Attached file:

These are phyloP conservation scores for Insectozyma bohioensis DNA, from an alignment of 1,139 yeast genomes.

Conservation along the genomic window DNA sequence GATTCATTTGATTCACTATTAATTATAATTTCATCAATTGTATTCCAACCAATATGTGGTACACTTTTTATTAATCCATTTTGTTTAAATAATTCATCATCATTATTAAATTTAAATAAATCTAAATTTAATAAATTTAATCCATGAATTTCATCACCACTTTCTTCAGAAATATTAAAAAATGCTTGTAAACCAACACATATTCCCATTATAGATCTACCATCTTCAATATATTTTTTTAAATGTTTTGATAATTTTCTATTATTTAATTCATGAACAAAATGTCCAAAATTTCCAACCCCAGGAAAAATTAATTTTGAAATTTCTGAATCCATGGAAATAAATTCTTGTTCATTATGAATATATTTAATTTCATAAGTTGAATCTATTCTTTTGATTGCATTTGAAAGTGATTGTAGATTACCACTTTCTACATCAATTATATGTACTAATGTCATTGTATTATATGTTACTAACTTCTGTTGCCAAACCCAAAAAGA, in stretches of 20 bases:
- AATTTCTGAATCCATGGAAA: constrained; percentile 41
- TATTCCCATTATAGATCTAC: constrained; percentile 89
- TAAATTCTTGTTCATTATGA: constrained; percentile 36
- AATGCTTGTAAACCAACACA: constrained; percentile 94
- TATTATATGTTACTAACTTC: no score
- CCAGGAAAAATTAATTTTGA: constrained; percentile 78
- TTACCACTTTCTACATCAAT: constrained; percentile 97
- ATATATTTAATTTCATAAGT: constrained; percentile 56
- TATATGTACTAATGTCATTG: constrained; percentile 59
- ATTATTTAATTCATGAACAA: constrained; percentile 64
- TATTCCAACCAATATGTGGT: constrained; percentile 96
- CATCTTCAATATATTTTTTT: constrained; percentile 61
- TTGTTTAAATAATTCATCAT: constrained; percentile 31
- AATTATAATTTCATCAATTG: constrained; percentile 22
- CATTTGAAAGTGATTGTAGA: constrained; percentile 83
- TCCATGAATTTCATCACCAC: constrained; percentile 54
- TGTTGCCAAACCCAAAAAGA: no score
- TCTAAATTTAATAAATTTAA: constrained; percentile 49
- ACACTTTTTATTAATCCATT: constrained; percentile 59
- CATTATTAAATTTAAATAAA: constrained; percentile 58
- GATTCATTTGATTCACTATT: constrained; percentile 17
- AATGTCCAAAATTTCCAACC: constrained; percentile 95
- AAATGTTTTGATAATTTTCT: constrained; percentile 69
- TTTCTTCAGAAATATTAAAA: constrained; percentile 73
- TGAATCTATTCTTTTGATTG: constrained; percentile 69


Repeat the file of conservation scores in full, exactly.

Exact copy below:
These are phyloP conservation scores for Insectozyma bohioensis DNA, from an alignment of 1,139 yeast genomes.

Conservation along the genomic window DNA sequence GATTCATTTGATTCACTATTAATTATAATTTCATCAATTGTATTCCAACCAATATGTGGTACACTTTTTATTAATCCATTTTGTTTAAATAATTCATCATCATTATTAAATTTAAATAAATCTAAATTTAATAAATTTAATCCATGAATTTCATCACCACTTTCTTCAGAAATATTAAAAAATGCTTGTAAACCAACACATATTCCCATTATAGATCTACCATCTTCAATATATTTTTTTAAATGTTTTGATAATTTTCTATTATTTAATTCATGAACAAAATGTCCAAAATTTCCAACCCCAGGAAAAATTAATTTTGAAATTTCTGAATCCATGGAAATAAATTCTTGTTCATTATGAATATATTTAATTTCATAAGTTGAATCTATTCTTTTGATTGCATTTGAAAGTGATTGTAGATTACCACTTTCTACATCAATTATATGTACTAATGTCATTGTATTATATGTTACTAACTTCTGTTGCCAAACCCAAAAAGA, in stretches of 20 bases:
- AATTTCTGAATCCATGGAAA: constrained; percentile 41
- TATTCCCATTATAGATCTAC: constrained; percentile 89
- TAAATTCTTGTTCATTATGA: constrained; percentile 36
- AATGCTTGTAAACCAACACA: constrained; percentile 94
- TATTATATGTTACTAACTTC: no score
- CCAGGAAAAATTAATTTTGA: constrained; percentile 78
- TTACCACTTTCTACATCAAT: constrained; percentile 97
- ATATATTTAATTTCATAAGT: constrained; percentile 56
- TATATGTACTAATGTCATTG: constrained; percentile 59
- ATTATTTAATTCATGAACAA: constrained; percentile 64
- TATTCCAACCAATATGTGGT: constrained; percentile 96
- CATCTTCAATATATTTTTTT: constrained; percentile 61
- TTGTTTAAATAATTCATCAT: constrained; percentile 31
- AATTATAATTTCATCAATTG: constrained; percentile 22
- CATTTGAAAGTGATTGTAGA: constrained; percentile 83
- TCCATGAATTTCATCACCAC: constrained; percentile 54
- TGTTGCCAAACCCAAAAAGA: no score
- TCTAAATTTAATAAATTTAA: constrained; percentile 49
- ACACTTTTTATTAATCCATT: constrained; percentile 59
- CATTATTAAATTTAAATAAA: constrained; percentile 58
- GATTCATTTGATTCACTATT: constrained; percentile 17
- AATGTCCAAAATTTCCAACC: constrained; percentile 95
- AAATGTTTTGATAATTTTCT: constrained; percentile 69
- TTTCTTCAGAAATATTAAAA: constrained; percentile 73
- TGAATCTATTCTTTTGATTG: constrained; percentile 69